On-demand touchscreens and Wi-Fi are just a few perks of the Internet of Things (IoT) advancements, which continues to play a big role in aviation. Panasonic, the leading provider of In-Flight Entertainment and Connectivity (IFEC) systems, plans to outfit 12,000 more IFEC systems over the next decade. In time, nearly all commercial flights will offer several connectivity options.
The prevalence of IFEC will coincide with significant capacity increases, resulting in more on-demand content and features like four-dimensional weather forecasting. The IntuVue RDR4000 3D weather radar alone projects to save airlines up to $65,000 per aircraft per year, and it is just one example. Adding as little as two minutes to a flight due to bad weather conditions can use as much as 100 gallons of fuel per aircraft. Turbulence costs are around $100 million each year for a major airline, so more accurate and on-demand weather forecasting is an area of improvement that can cut costs.
In addition to more accurate forecasting to minimize the impact of turbulence, aviation technology from companies like Aviaso (GoDirect Flight Efficiency) are creating IoT software that monitors aircraft usage data and works to save fuel. In short, IoT tools help passengers have a more comfortable flight with more entertainment options and less turbulence, while flight staff can have a better grasp of fuel requirements and overall aircraft health.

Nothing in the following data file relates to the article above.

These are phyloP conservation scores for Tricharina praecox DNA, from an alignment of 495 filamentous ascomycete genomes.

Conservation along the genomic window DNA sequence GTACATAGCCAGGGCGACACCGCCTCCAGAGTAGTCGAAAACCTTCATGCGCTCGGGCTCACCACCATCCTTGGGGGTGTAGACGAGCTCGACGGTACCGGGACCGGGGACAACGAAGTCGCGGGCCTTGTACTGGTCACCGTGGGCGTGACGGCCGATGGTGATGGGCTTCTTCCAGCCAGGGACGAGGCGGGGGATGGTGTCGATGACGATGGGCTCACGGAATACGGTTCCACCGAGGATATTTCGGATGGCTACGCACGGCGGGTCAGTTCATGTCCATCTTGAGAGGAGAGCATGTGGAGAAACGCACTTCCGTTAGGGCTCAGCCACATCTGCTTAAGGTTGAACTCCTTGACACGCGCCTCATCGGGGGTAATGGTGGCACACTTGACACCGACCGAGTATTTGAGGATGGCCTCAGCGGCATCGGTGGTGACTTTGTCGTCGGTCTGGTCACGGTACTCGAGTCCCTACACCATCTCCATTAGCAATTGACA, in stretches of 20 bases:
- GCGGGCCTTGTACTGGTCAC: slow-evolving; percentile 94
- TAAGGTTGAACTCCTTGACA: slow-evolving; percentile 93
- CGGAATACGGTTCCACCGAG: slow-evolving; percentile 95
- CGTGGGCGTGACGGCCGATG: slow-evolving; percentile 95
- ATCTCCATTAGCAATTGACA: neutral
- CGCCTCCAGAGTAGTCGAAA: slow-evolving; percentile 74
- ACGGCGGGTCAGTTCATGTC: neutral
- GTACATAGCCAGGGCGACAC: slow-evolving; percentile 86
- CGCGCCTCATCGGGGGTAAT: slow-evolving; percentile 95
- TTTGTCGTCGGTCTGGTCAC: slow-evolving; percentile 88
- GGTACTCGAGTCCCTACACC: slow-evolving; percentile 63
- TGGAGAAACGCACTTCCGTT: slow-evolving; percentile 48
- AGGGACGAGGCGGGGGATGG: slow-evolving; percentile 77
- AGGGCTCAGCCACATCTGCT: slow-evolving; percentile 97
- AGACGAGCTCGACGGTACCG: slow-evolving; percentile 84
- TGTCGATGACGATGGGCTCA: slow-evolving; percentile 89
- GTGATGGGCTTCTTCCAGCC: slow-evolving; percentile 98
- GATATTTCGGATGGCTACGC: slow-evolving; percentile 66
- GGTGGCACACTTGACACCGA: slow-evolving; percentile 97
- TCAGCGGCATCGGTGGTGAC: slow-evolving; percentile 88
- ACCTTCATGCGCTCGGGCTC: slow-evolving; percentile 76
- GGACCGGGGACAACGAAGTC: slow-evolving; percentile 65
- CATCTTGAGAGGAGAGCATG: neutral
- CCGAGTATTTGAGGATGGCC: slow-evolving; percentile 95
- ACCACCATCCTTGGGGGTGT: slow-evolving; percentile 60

The Coming of Unmanned Aircraft
Pilotless aircraft – not to be confused with unmanned aerial vehicles (UAVs), aka drones – will see first heavy usage in the military aviation sector first, with the potential for unmanned commercial aircraft coming after that. The public will likely be more amenable to the latter once self-driving cars are more widespread and the technology’s reliability is proven. The US government already has over 7,000 drones in its inventory, so it should come as a surprise that there is strong interest in the prospect of using automated aircraft for military purposes.
The path to unmanned commercial aircraft is clear, since the average cockpit has already been reduced from five personnel to just two over the past several decades. Meanwhile, the government trains twice as many ground operators as pilots for fighter jets, suggesting they’re well aware of the impending shift in the future of aviation. Once the military tests and proves the technology, the commercial sector will likely follow.
The writing is on the wall for unmanned aircraft to arrive.
President and CEO of Boeing Commercial Airlines, James Albaugh, says that a pilotless airline “is going to come; it’s just a question of when. You’ll see it in freighters first, over water probably, landing very close to the shore.”
The future of aviation
While the focus of aeronautics is arguably focused on space and the new space race that is underway, terrestrial aircraft are constantly advancing in new and interesting ways. Many of those advancements may be gradual to unroll, at least from the public’s point of view, but they will be significant. Commercial aircraft today look much like the aircraft of 20, even 30 years ago, but they are significantly more advanced.
In both military and commercial aviation, the future of technology is fascinating, and will have huge implications for several other fields as well.